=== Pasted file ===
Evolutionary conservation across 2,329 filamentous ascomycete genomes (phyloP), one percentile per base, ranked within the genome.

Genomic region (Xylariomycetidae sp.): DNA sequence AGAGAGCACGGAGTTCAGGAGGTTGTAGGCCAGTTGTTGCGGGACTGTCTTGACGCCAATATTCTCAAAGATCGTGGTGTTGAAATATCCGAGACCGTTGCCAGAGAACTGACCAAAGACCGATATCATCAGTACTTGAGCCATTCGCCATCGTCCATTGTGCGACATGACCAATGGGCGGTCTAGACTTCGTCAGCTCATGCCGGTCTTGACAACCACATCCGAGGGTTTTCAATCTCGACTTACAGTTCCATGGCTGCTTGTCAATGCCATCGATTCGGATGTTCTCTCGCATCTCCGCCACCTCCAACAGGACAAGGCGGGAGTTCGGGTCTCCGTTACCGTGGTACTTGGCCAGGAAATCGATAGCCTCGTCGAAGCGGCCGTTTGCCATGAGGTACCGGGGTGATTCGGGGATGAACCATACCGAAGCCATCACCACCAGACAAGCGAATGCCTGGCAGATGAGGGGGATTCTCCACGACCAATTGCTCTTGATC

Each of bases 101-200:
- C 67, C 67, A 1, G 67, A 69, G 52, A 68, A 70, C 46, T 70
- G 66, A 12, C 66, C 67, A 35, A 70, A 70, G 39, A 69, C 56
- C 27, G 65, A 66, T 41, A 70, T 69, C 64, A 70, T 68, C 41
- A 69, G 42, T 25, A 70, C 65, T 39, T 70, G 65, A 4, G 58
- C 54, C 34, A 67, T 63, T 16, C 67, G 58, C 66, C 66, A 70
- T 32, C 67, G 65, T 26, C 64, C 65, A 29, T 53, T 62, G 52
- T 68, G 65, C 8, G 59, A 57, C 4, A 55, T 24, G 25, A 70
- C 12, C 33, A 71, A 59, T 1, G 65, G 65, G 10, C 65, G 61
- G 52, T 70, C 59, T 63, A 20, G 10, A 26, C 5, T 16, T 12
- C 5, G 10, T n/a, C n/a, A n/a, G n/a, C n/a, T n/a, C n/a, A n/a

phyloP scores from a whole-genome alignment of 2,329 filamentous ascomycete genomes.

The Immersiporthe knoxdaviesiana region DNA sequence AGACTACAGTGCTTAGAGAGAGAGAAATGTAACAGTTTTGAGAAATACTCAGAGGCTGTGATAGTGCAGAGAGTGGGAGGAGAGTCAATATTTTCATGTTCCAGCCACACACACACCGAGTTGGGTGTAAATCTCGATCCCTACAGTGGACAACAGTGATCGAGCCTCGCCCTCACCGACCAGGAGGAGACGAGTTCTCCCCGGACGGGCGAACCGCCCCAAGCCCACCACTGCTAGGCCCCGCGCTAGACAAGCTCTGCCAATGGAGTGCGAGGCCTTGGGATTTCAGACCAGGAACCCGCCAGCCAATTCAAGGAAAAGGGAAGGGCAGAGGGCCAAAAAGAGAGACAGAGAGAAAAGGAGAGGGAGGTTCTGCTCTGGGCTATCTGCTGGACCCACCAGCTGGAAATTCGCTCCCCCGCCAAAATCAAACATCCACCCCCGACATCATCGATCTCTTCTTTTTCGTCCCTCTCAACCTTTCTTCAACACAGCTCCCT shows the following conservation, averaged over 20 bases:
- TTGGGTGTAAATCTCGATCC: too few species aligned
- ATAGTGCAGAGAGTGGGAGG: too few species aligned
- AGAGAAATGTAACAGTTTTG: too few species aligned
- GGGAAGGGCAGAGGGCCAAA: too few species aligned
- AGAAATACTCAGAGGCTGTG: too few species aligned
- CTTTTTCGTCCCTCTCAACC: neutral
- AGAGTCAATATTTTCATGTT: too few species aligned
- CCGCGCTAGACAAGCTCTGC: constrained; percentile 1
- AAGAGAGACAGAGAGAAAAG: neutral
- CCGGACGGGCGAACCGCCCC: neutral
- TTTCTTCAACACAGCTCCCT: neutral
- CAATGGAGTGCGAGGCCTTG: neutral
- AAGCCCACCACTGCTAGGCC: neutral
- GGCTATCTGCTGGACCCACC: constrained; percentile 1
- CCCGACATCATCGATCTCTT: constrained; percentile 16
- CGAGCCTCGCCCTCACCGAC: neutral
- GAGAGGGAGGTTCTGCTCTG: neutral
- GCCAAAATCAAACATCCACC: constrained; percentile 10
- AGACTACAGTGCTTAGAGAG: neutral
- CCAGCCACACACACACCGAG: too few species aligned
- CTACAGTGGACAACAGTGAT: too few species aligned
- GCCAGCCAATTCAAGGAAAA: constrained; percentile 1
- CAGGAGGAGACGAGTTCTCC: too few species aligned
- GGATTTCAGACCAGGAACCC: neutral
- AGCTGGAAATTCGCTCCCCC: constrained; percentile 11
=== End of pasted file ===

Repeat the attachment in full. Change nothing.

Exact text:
Evolutionary conservation across 2,329 filamentous ascomycete genomes (phyloP), one percentile per base, ranked within the genome.

Genomic region (Xylariomycetidae sp.): DNA sequence AGAGAGCACGGAGTTCAGGAGGTTGTAGGCCAGTTGTTGCGGGACTGTCTTGACGCCAATATTCTCAAAGATCGTGGTGTTGAAATATCCGAGACCGTTGCCAGAGAACTGACCAAAGACCGATATCATCAGTACTTGAGCCATTCGCCATCGTCCATTGTGCGACATGACCAATGGGCGGTCTAGACTTCGTCAGCTCATGCCGGTCTTGACAACCACATCCGAGGGTTTTCAATCTCGACTTACAGTTCCATGGCTGCTTGTCAATGCCATCGATTCGGATGTTCTCTCGCATCTCCGCCACCTCCAACAGGACAAGGCGGGAGTTCGGGTCTCCGTTACCGTGGTACTTGGCCAGGAAATCGATAGCCTCGTCGAAGCGGCCGTTTGCCATGAGGTACCGGGGTGATTCGGGGATGAACCATACCGAAGCCATCACCACCAGACAAGCGAATGCCTGGCAGATGAGGGGGATTCTCCACGACCAATTGCTCTTGATC

Each of bases 101-200:
- C 67, C 67, A 1, G 67, A 69, G 52, A 68, A 70, C 46, T 70
- G 66, A 12, C 66, C 67, A 35, A 70, A 70, G 39, A 69, C 56
- C 27, G 65, A 66, T 41, A 70, T 69, C 64, A 70, T 68, C 41
- A 69, G 42, T 25, A 70, C 65, T 39, T 70, G 65, A 4, G 58
- C 54, C 34, A 67, T 63, T 16, C 67, G 58, C 66, C 66, A 70
- T 32, C 67, G 65, T 26, C 64, C 65, A 29, T 53, T 62, G 52
- T 68, G 65, C 8, G 59, A 57, C 4, A 55, T 24, G 25, A 70
- C 12, C 33, A 71, A 59, T 1, G 65, G 65, G 10, C 65, G 61
- G 52, T 70, C 59, T 63, A 20, G 10, A 26, C 5, T 16, T 12
- C 5, G 10, T n/a, C n/a, A n/a, G n/a, C n/a, T n/a, C n/a, A n/a

phyloP scores from a whole-genome alignment of 2,329 filamentous ascomycete genomes.

The Immersiporthe knoxdaviesiana region DNA sequence AGACTACAGTGCTTAGAGAGAGAGAAATGTAACAGTTTTGAGAAATACTCAGAGGCTGTGATAGTGCAGAGAGTGGGAGGAGAGTCAATATTTTCATGTTCCAGCCACACACACACCGAGTTGGGTGTAAATCTCGATCCCTACAGTGGACAACAGTGATCGAGCCTCGCCCTCACCGACCAGGAGGAGACGAGTTCTCCCCGGACGGGCGAACCGCCCCAAGCCCACCACTGCTAGGCCCCGCGCTAGACAAGCTCTGCCAATGGAGTGCGAGGCCTTGGGATTTCAGACCAGGAACCCGCCAGCCAATTCAAGGAAAAGGGAAGGGCAGAGGGCCAAAAAGAGAGACAGAGAGAAAAGGAGAGGGAGGTTCTGCTCTGGGCTATCTGCTGGACCCACCAGCTGGAAATTCGCTCCCCCGCCAAAATCAAACATCCACCCCCGACATCATCGATCTCTTCTTTTTCGTCCCTCTCAACCTTTCTTCAACACAGCTCCCT shows the following conservation, averaged over 20 bases:
- TTGGGTGTAAATCTCGATCC: too few species aligned
- ATAGTGCAGAGAGTGGGAGG: too few species aligned
- AGAGAAATGTAACAGTTTTG: too few species aligned
- GGGAAGGGCAGAGGGCCAAA: too few species aligned
- AGAAATACTCAGAGGCTGTG: too few species aligned
- CTTTTTCGTCCCTCTCAACC: neutral
- AGAGTCAATATTTTCATGTT: too few species aligned
- CCGCGCTAGACAAGCTCTGC: constrained; percentile 1
- AAGAGAGACAGAGAGAAAAG: neutral
- CCGGACGGGCGAACCGCCCC: neutral
- TTTCTTCAACACAGCTCCCT: neutral
- CAATGGAGTGCGAGGCCTTG: neutral
- AAGCCCACCACTGCTAGGCC: neutral
- GGCTATCTGCTGGACCCACC: constrained; percentile 1
- CCCGACATCATCGATCTCTT: constrained; percentile 16
- CGAGCCTCGCCCTCACCGAC: neutral
- GAGAGGGAGGTTCTGCTCTG: neutral
- GCCAAAATCAAACATCCACC: constrained; percentile 10
- AGACTACAGTGCTTAGAGAG: neutral
- CCAGCCACACACACACCGAG: too few species aligned
- CTACAGTGGACAACAGTGAT: too few species aligned
- GCCAGCCAATTCAAGGAAAA: constrained; percentile 1
- CAGGAGGAGACGAGTTCTCC: too few species aligned
- GGATTTCAGACCAGGAACCC: neutral
- AGCTGGAAATTCGCTCCCCC: constrained; percentile 11